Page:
Gaps in the market are often identified by analyzing customer needs and industry trends. After completing step one, companies will have access to vast amounts of data on customer needs, preferences, and behaviors. This data can be used to identify existing gaps, as well as areas of potential opportunity. Companies typically rely on data analysis to uncover potential areas of improvement in the market and innovative product ideas.
This is also a continuous process, but it’s also a creative endeavor. To expertly exploit a market gap, the strategy must take into consideration some factors, including the company’s productive output, what the competition is doing, and the company’s ability to market a product. Sometimes it’s not about being first, it’s about having the right product at the right time with the right marketing.
You want the iPad, not the Windows XP Tablet.
Third step: Identifying buying habits
Now you know what the market wants, and you’ve figured out where your sweet spot lies. You are ready to start developing, right?
You need to make sure your product fits into the way your prospective customers buy. Different demographics buy in different ways. Purchasing behaviors vary geographically, by age group, by purchasing power, etc. If you’re making a luxury product for wealthy customers, you need to make sure it’s available where wealthy people buy, and the same is true for every other data point that drives purchasing behaviors.
Maybe the simplest way to explain why this is a key thing to understand early on is an example: let’s say you’re making a video game.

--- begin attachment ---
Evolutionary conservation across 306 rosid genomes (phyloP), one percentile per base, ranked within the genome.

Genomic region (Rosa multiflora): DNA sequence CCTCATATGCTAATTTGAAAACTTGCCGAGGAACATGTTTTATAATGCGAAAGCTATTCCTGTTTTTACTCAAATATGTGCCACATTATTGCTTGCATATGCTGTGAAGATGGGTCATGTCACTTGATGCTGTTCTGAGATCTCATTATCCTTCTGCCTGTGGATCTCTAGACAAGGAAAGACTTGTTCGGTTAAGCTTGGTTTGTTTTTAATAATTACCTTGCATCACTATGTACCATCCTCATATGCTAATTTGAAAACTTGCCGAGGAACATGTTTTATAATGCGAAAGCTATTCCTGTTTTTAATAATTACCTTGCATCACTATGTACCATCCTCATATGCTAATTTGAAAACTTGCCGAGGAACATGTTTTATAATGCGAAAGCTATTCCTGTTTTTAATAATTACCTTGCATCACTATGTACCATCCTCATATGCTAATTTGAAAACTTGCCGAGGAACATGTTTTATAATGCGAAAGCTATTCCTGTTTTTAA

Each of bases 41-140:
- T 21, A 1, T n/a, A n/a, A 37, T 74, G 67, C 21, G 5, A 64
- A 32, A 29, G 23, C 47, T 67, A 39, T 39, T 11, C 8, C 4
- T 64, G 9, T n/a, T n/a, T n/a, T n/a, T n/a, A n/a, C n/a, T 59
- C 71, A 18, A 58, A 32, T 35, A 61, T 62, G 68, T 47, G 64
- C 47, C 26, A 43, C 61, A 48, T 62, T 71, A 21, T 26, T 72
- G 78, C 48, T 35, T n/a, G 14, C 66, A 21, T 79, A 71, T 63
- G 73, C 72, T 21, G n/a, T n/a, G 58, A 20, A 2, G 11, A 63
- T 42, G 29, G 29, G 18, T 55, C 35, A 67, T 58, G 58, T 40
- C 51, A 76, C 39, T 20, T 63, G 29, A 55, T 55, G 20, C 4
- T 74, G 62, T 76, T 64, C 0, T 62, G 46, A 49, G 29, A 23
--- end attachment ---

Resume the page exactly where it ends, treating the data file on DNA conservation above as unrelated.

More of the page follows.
Porting your game to a different console/system, later on, will be much harder, more expensive, and more cumbersome than developing it for the right platforms from the get-go. The same is true for whether you’ll make physical copies. What marketplaces do you want your game to be present on?
Most of the time, the answer isn’t all of them, because different platforms will appeal to different kinds of gamers, who will have different purchasing habits. While Football Manager does fine on Steam, FIFA needs to be on PlayStation and Xbox. Both are football simulators, but their audiences have very different buying habits.
Purchasing trends, price points, and competition are all things you should be aware of as you do your homework before starting the development of a product, but also as time elapses. All of these things will also provide insights into the lifecycle of a product. Business owners must track customer buying habits to discover when and where sales decline. This information can be used to update the product and make changes to increase demand and remain competitive.
Understanding customer buying habits can also help companies identify when it’s time to launch a new product or discontinue an existing one.
In the next chapter, we will be looking at researching the competition specifically. Expect some more notes on what to look out for, specific tips, and practical advice.
Until next time!
Make sure to follow us on our social channels so you can keep up-to-date with our activities, and make sure you tune in next week for part 3!
If you have read enough, and feel like you want to work with us and develop your product with our team, we would love to hear from you.
Want to know more, get in touch!
Thanks for reading Untile Diary! Subscribe for free to receive new posts and support our work.